Kingston students participate in global climate change strike

Students from Kingston High School recently joined thousands of other young people around the world on in a global youth strike demanding action on climate change.

Principals for Kingston and North Kitsap High School, in preparation for the Sept. 20 event, put out statements regarding the global climate strike and the participation of their students.

In a message to Kingston High School families, Principal Jack Simonson shared the school’s plans for handling the walkouts.

“Student-led walkouts and protests are not sponsored by the school or the district,” Simonson said in the message. “However, we do respect our students’ rights to exercise their freedom of speech. Advocating for an issue they feel passionate about can be a very powerful learning experience. We also recognize that some students may not want to participate in events or walkouts and would prefer to stay in class. We want to make sure that all of our students feel safe and respected no matter what they choose to do.

Our highest priority is to keep all of our students safe. In the event that students decide to walk out, we are providing a safe place for them to assemble on campus. School and district leaders, district staff, and campus security will be available on school sites and will remain with students. All classes will occur on their normal schedule and classroom instruction will continue as planned.”

Simonson added that absences that were not excused by a parent would be treated as unexcused absences.

Kingston junior Madrona Eickmeyer organized the Kingston High School walkout.

“I had heard about the strike on the Fridays for Future page. I started organizing the walkout with the help of my parents and we got about 17 kids to walk out,” Eickmeyer said.

The students met up with other students from Central Kitsap High School at the larger strike at Cal Anderson Park in Seattle.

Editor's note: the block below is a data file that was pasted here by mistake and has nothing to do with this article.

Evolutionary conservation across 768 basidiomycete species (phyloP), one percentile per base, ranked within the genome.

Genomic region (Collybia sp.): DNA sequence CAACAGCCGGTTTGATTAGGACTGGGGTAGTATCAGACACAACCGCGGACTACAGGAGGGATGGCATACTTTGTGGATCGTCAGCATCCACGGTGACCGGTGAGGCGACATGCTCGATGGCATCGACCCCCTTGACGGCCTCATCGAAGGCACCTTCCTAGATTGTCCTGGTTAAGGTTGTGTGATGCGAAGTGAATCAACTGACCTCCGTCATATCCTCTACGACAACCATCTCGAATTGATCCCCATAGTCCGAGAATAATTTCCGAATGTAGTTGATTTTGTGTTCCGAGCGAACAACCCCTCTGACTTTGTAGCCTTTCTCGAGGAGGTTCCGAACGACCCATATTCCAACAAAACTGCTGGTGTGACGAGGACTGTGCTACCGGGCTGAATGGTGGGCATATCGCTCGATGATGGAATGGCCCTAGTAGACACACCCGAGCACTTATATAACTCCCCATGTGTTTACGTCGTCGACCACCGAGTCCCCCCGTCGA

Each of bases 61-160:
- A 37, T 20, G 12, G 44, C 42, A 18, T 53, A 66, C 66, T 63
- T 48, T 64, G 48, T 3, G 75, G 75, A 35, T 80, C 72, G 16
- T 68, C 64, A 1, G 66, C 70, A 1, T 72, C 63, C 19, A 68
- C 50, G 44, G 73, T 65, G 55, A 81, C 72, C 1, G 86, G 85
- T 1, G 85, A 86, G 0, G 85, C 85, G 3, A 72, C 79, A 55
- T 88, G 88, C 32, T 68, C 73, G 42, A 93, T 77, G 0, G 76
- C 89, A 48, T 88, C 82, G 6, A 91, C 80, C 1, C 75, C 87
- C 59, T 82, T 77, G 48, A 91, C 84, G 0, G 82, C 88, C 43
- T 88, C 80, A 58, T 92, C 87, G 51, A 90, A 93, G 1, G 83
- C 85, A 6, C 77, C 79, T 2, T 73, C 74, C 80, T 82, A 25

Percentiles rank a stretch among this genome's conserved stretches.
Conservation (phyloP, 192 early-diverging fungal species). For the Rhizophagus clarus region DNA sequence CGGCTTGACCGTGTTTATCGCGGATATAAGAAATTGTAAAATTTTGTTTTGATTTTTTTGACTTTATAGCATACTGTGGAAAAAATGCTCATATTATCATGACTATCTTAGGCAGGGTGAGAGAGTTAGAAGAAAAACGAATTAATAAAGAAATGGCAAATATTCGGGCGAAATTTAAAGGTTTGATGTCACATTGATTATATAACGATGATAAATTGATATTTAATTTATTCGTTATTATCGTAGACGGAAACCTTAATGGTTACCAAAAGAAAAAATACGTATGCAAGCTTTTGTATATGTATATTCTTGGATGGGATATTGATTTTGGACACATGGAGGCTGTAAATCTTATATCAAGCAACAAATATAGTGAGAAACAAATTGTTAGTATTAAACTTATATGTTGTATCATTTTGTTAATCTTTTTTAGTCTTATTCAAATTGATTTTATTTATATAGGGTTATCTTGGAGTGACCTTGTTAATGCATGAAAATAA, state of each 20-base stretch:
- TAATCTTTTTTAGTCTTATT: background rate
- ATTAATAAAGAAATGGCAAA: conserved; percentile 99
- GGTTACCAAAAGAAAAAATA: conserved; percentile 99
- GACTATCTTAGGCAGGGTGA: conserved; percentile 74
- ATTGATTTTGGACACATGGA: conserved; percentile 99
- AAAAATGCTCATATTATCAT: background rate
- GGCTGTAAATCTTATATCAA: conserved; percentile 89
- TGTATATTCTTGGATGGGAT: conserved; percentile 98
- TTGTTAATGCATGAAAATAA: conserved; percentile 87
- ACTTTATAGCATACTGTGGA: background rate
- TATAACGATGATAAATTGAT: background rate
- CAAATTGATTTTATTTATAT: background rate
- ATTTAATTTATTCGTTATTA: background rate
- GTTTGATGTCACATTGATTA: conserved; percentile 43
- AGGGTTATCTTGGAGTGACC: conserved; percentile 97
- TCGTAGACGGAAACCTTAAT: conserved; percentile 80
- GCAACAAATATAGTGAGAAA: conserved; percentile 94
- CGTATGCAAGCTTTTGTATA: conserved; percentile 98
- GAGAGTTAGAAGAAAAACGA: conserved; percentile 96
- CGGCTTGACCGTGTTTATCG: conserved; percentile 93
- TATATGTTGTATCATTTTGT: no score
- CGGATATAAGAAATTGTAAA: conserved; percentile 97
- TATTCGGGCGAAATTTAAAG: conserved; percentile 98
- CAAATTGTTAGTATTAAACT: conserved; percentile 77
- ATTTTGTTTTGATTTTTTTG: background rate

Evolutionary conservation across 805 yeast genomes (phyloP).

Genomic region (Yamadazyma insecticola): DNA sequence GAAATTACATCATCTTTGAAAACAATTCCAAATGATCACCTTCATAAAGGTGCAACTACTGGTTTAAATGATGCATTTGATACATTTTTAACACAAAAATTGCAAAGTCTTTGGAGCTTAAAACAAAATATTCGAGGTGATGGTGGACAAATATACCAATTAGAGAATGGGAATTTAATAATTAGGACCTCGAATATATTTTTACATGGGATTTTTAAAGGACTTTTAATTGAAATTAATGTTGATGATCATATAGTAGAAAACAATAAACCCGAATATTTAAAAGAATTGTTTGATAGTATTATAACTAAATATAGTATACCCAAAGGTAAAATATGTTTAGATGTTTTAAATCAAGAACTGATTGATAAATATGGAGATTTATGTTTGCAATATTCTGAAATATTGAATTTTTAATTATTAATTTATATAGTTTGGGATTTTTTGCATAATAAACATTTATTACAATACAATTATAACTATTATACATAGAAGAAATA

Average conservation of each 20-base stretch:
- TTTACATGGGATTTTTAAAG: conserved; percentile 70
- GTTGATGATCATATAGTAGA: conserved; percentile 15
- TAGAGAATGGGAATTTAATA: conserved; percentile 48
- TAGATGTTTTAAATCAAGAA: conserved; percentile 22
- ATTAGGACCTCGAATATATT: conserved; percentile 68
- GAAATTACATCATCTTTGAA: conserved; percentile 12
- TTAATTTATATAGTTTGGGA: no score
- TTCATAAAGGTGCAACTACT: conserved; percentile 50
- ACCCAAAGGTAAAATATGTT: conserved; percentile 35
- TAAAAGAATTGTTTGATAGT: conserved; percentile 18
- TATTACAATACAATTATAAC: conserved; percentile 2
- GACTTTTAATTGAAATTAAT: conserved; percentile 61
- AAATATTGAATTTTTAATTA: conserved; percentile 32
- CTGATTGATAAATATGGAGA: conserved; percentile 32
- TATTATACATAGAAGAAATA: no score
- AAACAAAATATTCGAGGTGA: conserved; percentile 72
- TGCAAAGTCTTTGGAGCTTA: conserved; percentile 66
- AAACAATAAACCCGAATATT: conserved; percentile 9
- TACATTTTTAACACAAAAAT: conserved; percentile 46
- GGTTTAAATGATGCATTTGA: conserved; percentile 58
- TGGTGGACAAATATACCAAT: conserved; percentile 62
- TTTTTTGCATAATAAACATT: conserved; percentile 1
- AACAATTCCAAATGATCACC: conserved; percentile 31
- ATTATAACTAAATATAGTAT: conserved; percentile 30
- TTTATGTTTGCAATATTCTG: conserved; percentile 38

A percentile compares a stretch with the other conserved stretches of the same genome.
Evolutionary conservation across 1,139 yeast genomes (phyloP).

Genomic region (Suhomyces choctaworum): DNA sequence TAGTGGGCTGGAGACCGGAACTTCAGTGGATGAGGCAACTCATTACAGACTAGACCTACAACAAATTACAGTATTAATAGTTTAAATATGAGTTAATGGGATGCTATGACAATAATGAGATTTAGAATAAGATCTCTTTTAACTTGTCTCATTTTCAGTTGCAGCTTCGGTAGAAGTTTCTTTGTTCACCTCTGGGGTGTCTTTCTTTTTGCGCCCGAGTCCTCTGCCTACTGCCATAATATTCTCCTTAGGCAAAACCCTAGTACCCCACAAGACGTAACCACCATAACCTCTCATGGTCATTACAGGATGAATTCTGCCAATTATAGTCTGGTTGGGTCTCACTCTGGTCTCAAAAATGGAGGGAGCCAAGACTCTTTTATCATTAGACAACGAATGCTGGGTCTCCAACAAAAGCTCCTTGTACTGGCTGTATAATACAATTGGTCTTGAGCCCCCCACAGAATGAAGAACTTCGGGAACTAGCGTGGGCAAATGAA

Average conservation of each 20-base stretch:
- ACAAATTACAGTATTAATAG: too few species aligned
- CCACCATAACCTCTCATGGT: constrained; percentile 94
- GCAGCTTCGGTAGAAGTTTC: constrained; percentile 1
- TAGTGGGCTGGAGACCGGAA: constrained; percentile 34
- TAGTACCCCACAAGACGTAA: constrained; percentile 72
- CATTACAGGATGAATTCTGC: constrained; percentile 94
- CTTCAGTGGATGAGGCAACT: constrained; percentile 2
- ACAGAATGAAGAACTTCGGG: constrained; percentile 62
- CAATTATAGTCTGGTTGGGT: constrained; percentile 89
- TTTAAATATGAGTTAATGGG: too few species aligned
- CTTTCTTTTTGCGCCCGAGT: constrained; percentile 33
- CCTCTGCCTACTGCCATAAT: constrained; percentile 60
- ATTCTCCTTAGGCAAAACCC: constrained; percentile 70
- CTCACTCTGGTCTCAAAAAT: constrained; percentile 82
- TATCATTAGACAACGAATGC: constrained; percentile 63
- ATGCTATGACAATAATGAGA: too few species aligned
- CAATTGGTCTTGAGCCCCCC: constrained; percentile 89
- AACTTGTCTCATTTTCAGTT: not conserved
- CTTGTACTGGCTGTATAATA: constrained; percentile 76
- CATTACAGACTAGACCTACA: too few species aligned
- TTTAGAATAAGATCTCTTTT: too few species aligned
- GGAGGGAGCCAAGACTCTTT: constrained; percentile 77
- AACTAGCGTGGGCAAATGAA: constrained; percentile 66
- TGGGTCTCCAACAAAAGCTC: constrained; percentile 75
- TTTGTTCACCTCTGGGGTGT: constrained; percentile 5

“It was really cool to see other kids join me as we walked out,” Eickmeyer said.

It is estimated that more than 4, 500 strikes were planned globally, with 500 in the U.S. alone and according to Time Magazine the strike will be the largest global environmental strike in modern history. A second strike is planned for Sept. 27.

The strike was organized by The Climate Strike Coalition and spurred by 16-year-old Swedish climate activist Greta Thunberg.

Thunberg launched the global program called “Fridays for Future” where on Fridays, rather than attending school, she began protesting outside the Swedish parliament building, demanding action on climate change.

Over the course of the last year, Thunberg has been traveling around the world via sailboat, speaking at different summits and government facilities about climate action around the world. She was the lead speaker at the climate strike in New York and also spoke at the U.N. Climate Summit.

Thunberg has been criticized for encouraging youth to skip school to participate in these climate strikes. That criticism extends down to the students that chose to walk out as well.

When asked about the criticism she and her classmates faced, Eickmeyer called it ridiculous.

“I think its absolutely ridiculous. I mean most of us here have the support of our families to be here, they believe in what we are doing and what we are fighting for,” said Eickmeyer.

Climate scientists say that Earth is currently in the early stages of a mass extinction and that if steps aren’t taken to cool the planet by 1.5 degrees Celsius, the damage done to the planet will be irreversible.

Students from Kingston High School joined the global climate strike at Seattle’s Cal Anderson Park on Friday. (Photo courtesy Madrona Eickmeyer)

Students from Kingston High School joined the global climate strike at Seattle’s Cal Anderson Park on Friday. (Photo courtesy Madrona Eickmeyer)